AIFA officially to apply the “reimbursement price linkage” provisions
Kluwer Patent Blog
May 16, 2013
Please refer to this post as:, ‘AIFA officially to apply the “reimbursement price linkage” provisions’, Kluwer Patent Blog, May 16 2013, http://patentblog.kluweriplaw.com/2013/05/16/aifa-officially-to-apply-the-reimbursement-price-linkage-provisions/
In an earlier post, I reported the news that a new piece of legislation (the so called “Balduzzi Decree”, Law No. 189/12 of 8 November 2012 confirming Law Decree 158/12 of 13 September 2012 – a consolidated version of the Decree is available here) introduced a rule which some have already labelled as “reimbursement price linkage”. In substance, according to Article 11 of the Balduzzi Decree, the Italian regulatory Authority will refrain from granting a reimbursable price to approved generic drugs when the reference product is still covered by a patent or SPC.
Last week, AIFA officially confirmed that it will apply such a rule, by issuing a communication to all pharmaceutical companies that is currently available via the AIFA website. In this communication, AIFA explained the guidelines it is going to follow to implement the overall new set of rules introduced by the Balduzzi Decree, including the “reimbursement price linkage” provisions.
The Balduzzi Decree provisions in fact reorganized the procedure of marketing approval and price negotiation quite a bit. Historically, the Italian rules aimed at the grant of a Marketing Authorisation and those aimed at the determination of a reimbursement price have always been merged together. In particular, a generic could start selling its product only once the Marketing Authorisation had been published in the Official Journal of the Italian Republic (OJIR) and no such publication was made before the determination of the reimbursement price as well. In fact, the document published in the OJIR used to contain both (i) the announcement that the permit to market had been granted and (ii) the relevant reimbursement price. The generic could start selling as of the day following such a publication in the OJIR. Based on the rules of the Balduzzi Decree, the stage of Marketing Authorisation and that of price determination have somehow been split. In particular, the price classification “C-nn” (i.e. “C – non negotiated”) has been added to the already existing price classifications (“A” for reimbursed products; “C” for non reimbursed products; “H” for hospital only reimbursed products). In the new framework, if the Marketing Authorisation procedure has been completed, the approval may be published in the OJIR even before the determination of the price, if no request of price negotiation has yet been filed by the relevant company, or else if the price negotiation procedure has not been completed when the time has come, according to the more stringent calendar now in place at AIFA, to publish the Marketing Authorization. In this case, the product will be classified as “C-nn”, which classification will be changed if and when a proper price negotiation procedure will be completed.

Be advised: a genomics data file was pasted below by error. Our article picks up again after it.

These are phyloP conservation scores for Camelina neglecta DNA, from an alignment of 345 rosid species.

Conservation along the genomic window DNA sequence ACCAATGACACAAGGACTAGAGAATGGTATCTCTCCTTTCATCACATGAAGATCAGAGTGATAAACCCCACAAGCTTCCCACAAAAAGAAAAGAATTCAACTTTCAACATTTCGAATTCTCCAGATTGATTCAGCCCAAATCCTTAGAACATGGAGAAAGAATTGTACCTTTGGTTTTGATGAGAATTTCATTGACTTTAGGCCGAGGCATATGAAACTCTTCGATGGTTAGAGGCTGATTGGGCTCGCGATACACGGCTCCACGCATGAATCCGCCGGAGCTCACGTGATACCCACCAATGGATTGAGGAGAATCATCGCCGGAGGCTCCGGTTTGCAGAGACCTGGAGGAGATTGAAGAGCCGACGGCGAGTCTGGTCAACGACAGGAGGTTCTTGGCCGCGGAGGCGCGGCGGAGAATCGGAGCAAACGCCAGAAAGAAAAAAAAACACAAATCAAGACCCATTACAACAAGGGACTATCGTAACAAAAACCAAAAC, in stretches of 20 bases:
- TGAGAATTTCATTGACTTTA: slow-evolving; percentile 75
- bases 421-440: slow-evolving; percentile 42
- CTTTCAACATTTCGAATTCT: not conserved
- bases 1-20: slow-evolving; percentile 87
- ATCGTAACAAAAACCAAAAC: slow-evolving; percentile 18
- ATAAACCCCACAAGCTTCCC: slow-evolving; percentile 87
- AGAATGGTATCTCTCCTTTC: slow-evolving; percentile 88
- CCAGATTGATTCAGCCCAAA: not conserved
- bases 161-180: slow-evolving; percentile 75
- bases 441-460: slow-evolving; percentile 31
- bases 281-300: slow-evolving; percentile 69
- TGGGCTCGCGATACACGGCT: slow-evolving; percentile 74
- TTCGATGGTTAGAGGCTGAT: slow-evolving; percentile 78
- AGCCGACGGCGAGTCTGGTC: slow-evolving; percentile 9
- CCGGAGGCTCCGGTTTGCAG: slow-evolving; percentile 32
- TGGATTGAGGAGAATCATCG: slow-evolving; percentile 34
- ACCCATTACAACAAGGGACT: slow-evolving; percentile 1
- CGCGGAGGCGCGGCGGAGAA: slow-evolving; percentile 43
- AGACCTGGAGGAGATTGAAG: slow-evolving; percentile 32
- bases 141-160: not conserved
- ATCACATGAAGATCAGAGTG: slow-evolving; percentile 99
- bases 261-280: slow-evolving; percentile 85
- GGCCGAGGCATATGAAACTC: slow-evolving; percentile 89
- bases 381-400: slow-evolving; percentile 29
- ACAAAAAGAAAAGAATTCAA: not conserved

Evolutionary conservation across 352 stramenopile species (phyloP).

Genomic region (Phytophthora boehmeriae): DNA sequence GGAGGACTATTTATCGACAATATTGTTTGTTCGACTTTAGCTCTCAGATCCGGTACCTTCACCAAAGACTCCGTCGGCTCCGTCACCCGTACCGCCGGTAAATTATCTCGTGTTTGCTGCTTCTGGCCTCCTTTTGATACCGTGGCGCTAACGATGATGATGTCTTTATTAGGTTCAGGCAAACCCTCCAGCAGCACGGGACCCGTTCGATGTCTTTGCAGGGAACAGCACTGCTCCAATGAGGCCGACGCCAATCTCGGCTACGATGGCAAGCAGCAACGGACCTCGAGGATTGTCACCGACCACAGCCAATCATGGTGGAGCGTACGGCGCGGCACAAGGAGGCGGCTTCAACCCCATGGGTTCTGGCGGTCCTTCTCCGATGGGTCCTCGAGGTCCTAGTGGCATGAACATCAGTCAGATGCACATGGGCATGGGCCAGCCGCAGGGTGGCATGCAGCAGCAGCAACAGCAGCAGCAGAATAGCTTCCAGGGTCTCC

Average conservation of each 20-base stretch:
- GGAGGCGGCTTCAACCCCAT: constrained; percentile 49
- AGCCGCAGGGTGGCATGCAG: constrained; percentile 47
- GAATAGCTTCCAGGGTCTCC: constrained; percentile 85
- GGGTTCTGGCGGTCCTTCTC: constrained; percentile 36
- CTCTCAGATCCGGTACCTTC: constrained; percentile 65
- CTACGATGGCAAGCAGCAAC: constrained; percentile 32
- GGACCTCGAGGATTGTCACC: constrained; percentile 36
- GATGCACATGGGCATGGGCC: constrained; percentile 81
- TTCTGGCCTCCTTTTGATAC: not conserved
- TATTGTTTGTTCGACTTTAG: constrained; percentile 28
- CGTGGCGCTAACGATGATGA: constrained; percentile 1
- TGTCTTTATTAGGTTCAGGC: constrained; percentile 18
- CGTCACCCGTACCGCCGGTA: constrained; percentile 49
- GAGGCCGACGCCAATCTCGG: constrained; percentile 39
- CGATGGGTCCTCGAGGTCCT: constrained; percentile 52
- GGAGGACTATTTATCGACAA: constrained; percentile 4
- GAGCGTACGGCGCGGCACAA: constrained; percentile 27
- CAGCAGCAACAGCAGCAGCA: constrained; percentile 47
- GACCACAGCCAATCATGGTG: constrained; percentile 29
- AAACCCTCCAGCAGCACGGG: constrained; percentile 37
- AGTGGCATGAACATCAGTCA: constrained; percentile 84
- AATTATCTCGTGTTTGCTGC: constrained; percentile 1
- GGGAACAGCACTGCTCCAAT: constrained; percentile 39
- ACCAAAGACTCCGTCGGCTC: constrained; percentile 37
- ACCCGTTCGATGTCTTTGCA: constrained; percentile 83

As regards the “reimbursement price linkage” provisions, in particular, the AIFA guidelines state what follows: “Article 11, paragraph 1, last sentence, of the Decree does not prevent the filing of an application to obtain that the product be classified as reimbursed even before the expiry of the patent rights, nor the commencement of the possible procedure for the negotiation of the price. In case the procedure for the determination of the price is completed before the expiry of the patent rights, the order concerning the classification of the price of the medicinal product shall indicate that the product has been included in class “C(nn)” until the expiry of the patent, and shall also indicate the prospective classification of the product as reimbursed by the National Health Service and the relevant price, which classification will enter into force as of the date of expiry of the patent or the supplementary protection certificate as indicated by the Ministry of Economic Development”.
I have to admit, I still have to see one case in which these guidelines have in fact been applied, i.e. in which a class “C-nn” classification was granted due to existing patent / SPC rights. At the same time, there is no clear indication on whether these guidelines are already in force and whether they will apply to all cases or to newly filed Marketing Authorisation applications only. We’ll see…